“We’re All Alone in This Together” Album Review


U.K. rapper Santan Dave released his second studio album on July 23, “We’re All Alone In This Together.”

While keeping his known grime and drill sounds, Dave delivers bar after bar that takes several listens to fully understand. Dave blends slower songs to communicate messages about depression and Black rights in his songs on the album.

“Three Rivers” is a slow grime song about the systemic inequalities that bound Black individuals worldwide. Dave uses allusions to show the racism within the English Government and describe the social issues embedded within the U.K. institutionally.

“Verdansk” is a “drill” song with heavy references to the popular first-person shooter video game “Warzone.” The song has a slower beat with contrasting 808 drums and bass. This beat is generally found in the New York drill scene––popularized by rappers like Pop Smoke and Fivio Foreign. Dave uses these sounds to apply his unique lyric structure and metaphors to produce a pleasant sound.

“Clash” is the third song on the album, fitting the course of the album perfectly. The music is fast-paced with hard-hitting drums. The song features Stormzy, one of the U.K.’s best upcoming rappers. Their voices collide with each other perfectly, leading to one of the best songs on the album.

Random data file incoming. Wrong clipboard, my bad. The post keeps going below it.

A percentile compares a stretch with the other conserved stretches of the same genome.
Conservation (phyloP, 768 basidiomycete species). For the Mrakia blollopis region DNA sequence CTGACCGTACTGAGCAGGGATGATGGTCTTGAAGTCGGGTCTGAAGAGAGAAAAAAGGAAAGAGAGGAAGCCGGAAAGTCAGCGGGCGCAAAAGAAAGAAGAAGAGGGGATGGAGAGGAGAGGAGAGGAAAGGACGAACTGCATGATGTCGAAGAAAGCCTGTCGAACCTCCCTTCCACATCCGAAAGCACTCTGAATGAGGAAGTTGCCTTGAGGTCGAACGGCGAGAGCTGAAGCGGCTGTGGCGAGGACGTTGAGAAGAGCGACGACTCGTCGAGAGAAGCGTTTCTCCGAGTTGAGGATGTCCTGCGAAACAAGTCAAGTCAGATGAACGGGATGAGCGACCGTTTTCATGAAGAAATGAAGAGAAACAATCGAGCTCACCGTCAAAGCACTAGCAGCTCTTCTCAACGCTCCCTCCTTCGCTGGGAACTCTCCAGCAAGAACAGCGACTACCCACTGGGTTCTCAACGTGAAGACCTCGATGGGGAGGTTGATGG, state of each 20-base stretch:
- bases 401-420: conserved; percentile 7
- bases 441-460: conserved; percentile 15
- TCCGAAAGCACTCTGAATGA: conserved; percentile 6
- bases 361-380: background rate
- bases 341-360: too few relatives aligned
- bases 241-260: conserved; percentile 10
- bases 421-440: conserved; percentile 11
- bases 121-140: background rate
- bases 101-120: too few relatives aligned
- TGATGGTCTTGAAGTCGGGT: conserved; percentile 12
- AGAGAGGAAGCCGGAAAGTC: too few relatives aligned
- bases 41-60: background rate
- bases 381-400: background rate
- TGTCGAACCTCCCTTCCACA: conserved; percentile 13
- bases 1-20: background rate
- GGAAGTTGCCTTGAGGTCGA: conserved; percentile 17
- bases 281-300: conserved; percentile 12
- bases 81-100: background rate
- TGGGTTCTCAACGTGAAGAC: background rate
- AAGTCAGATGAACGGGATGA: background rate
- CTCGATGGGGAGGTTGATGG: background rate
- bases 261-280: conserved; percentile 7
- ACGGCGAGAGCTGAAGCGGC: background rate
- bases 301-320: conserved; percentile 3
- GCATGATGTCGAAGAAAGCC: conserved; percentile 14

The worst song on the album is “Twenty To One,” as Dave goes for a high pitch sing that doesn’t fit his voice at all and comes off screechy and annoying.

Overall, the album is impressive, but struggles with consistency in sound, song length and structure. The longest song on the album is 10 minutes long, with others being six minutes long, making it hard to listen to in one sitting. And, the album structure moves from bass bumping sounds to slower, more heartfelt sounds––making each song sound identical and inconsistent.

Dave is someone to keep in mind as the 23-year-old is taking over the U.K. rap scene by storm and continues to improve his sound with every track he puts out.